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  • Gabby Edlin

So you know PMS, right?

So you’ve heard of PMS but ever heard of its evil twin, PMDD?! It affects around 1 in 20 people who menstruate but it's never really talked about - and I want to change that.


My name is Laura Murphy and I suffer from Premenstrual Dysphoric Disorder (AKA PMDD).


So imagine your crappy, bog standard PMS and multiply it by 1000 and then you’ve got PMDD...


PMS = bit weepy


PMDD = uncontrollable sobbing and feeling like someone has died


PMS = bit tired


PMDD = awful fatigue, meaning you have to sleep for 14 hours then have a nap (or two)


PMS = bit jumpy


PMDD = anxiety to the stage where you cannot sit still and feel like the world is going to end


PMS = argument with partner


PMDD = deciding and being convinced that you never loved your partner, they’d be better off without you and it's best if you break up


You get the gist.


"She’s just being dramatic" you might think - and I wish I was.


For half the month I am a happy, normal, functioning person. But for the other 2 weeks, I am quite the opposite. I can constantly feel like I have received devastating news and that my entire world has fallen apart. You have to fight to get through every day.


There’s no pulling yourself out of it, so you fight and get through it - only to know it’s coming back again next month.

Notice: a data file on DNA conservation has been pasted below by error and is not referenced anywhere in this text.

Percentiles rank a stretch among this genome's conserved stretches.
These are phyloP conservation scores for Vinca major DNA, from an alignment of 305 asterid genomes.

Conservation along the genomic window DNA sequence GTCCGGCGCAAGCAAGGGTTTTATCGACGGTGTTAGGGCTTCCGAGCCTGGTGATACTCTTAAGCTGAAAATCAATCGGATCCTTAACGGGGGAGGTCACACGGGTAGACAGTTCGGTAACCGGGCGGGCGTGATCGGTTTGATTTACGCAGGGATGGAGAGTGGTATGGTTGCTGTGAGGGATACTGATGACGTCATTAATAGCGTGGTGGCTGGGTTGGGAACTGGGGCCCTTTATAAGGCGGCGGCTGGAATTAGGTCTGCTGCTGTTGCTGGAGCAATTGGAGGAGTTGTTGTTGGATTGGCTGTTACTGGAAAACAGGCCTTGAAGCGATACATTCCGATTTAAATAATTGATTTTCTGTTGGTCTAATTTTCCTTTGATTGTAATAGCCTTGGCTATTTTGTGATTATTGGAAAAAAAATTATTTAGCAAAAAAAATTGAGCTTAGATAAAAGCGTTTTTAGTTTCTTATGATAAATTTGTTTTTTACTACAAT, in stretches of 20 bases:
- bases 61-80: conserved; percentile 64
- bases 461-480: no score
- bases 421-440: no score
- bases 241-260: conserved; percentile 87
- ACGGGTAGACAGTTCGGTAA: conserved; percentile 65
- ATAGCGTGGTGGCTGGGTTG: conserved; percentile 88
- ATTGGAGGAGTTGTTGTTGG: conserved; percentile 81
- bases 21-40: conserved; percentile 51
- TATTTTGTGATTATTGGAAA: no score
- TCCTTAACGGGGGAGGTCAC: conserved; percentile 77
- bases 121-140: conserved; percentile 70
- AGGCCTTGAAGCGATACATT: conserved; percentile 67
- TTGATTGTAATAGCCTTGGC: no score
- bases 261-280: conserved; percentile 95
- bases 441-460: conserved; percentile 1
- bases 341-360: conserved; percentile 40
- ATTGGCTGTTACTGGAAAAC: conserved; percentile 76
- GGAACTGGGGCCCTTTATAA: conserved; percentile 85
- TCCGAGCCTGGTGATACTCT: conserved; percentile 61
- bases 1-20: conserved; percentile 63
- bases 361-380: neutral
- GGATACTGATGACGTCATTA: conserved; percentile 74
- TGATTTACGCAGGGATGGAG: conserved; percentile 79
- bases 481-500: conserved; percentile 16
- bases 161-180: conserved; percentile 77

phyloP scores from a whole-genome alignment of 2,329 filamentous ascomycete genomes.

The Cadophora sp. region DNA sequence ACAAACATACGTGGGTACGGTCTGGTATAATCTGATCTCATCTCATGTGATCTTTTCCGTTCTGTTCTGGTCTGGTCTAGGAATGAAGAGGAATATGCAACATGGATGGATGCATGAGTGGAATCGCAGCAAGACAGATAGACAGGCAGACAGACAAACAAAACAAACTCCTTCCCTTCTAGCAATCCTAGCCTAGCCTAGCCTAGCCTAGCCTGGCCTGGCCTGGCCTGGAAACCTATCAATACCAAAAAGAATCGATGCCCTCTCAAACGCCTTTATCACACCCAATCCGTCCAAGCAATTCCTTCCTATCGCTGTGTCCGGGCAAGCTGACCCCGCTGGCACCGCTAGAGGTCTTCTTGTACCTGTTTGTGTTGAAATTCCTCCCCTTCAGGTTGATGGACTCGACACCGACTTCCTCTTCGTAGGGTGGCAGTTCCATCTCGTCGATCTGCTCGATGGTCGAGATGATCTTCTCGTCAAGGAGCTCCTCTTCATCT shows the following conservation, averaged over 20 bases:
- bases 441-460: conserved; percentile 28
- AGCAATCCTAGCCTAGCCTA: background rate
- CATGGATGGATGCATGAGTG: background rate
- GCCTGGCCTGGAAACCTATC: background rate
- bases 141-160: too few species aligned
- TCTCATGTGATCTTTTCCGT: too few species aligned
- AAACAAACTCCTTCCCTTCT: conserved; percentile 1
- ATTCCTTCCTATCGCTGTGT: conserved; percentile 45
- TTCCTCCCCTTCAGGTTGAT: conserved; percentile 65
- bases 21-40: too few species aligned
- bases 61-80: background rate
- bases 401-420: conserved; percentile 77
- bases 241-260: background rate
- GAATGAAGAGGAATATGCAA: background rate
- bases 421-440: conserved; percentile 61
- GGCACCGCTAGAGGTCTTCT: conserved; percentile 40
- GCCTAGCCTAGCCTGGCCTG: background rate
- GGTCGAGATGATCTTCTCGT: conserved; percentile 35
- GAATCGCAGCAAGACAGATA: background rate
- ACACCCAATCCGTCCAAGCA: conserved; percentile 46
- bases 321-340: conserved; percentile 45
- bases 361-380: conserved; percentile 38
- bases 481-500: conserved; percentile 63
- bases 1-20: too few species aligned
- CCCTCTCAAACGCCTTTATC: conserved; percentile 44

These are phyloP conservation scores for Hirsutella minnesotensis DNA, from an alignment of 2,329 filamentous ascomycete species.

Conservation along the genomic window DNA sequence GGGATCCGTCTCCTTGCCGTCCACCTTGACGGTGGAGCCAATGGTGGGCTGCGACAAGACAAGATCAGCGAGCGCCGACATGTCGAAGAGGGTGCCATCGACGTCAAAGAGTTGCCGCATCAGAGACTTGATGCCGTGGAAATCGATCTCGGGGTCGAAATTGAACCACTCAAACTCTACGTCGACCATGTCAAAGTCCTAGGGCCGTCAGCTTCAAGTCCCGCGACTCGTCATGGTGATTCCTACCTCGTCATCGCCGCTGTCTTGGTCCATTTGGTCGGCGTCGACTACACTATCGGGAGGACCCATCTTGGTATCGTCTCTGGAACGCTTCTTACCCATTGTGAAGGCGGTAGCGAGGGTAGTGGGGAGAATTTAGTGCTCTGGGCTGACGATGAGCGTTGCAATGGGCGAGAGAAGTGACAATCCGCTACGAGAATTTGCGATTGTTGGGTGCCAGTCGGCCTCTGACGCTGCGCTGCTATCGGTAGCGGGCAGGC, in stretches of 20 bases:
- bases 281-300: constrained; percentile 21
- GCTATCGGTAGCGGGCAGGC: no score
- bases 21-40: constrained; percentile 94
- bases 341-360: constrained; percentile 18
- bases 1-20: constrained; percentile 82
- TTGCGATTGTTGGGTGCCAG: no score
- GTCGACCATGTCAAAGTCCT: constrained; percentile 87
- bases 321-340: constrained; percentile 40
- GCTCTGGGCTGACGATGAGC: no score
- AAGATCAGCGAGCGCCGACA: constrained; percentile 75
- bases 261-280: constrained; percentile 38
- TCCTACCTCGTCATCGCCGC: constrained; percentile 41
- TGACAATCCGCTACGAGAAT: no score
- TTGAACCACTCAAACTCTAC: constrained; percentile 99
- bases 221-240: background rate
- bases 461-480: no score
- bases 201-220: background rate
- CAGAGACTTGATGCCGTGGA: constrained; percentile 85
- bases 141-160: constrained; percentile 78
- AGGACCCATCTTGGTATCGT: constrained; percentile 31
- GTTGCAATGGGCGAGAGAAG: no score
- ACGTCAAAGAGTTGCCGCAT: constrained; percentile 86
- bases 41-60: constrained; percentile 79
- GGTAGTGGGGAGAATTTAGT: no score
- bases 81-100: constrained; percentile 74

When I stumbled on PMDD (via Dr Google!) it was a light-bulb moment in my life. I’d been to the doctor so many times over the years for depression, anxiety, panic attacks and bad PMS but no one ever linked it to my hormones.


I went 17 years undiagnosed. I haven’t been able to work full-time for 15 years and I am now due to have a hysterectomy to rid me of my cycle. It’ll be incredibly weird to not have periods – but I I'll have to keep buying sanitary towels to donate to Bloody Good Period eh!?

PMDD is a genetic malfunction – basically your hormone levels are normal (so it doesn’t show up in any blood tests) BUT your body reacts in a wonky way to the fluctuations in between ovulation and around your bleed.


For some, normality resumes as soon as your periods start – for others is takes a few days for the cloud to lift. It’s a sensitivity to those fluctuations that causes the extreme symptoms.

I now run the UK PMDD Support group on Facebook. Every day I hear stories of people that have been suffering for years because doctors have never even heard of it.

A few of us sufferers got together to form a collective to change this and the Vicious Cycle: Making PMDD Visible project was born.


One of the Vicious Cycle's support initiatives is PMDD postcards, where sufferers can share their experiences creatively and anonymously

One of the Vicious Cycle's support initiatives is PMDD postcards, where sufferers can share their experiences creatively and anonymously


We aim to find those suffering and get them help and treatment. As sufferers we have all been through the trials of doctors that don’t have a clue, through the trial and error of different medications, through the ‘time of the month’ jokes that make you want to sucker punch people in the throat.


If you don’t suffer from it, keep an eye out for friends that might. I have only ever met one GP that has ever heard of it, let alone have a clue how to treat it. Which when you think that it affects 1 in 20 women that's pretty appalling! Therefore self-advocacy and talking to other sufferers to get fully clued up is absolutely vital.


If you need support or advice then contact us on Facebook, Instagram or Twitter. Or for more info on PMDD, check out the Gia Allemand Foundation


Main image credit: Angie Harms

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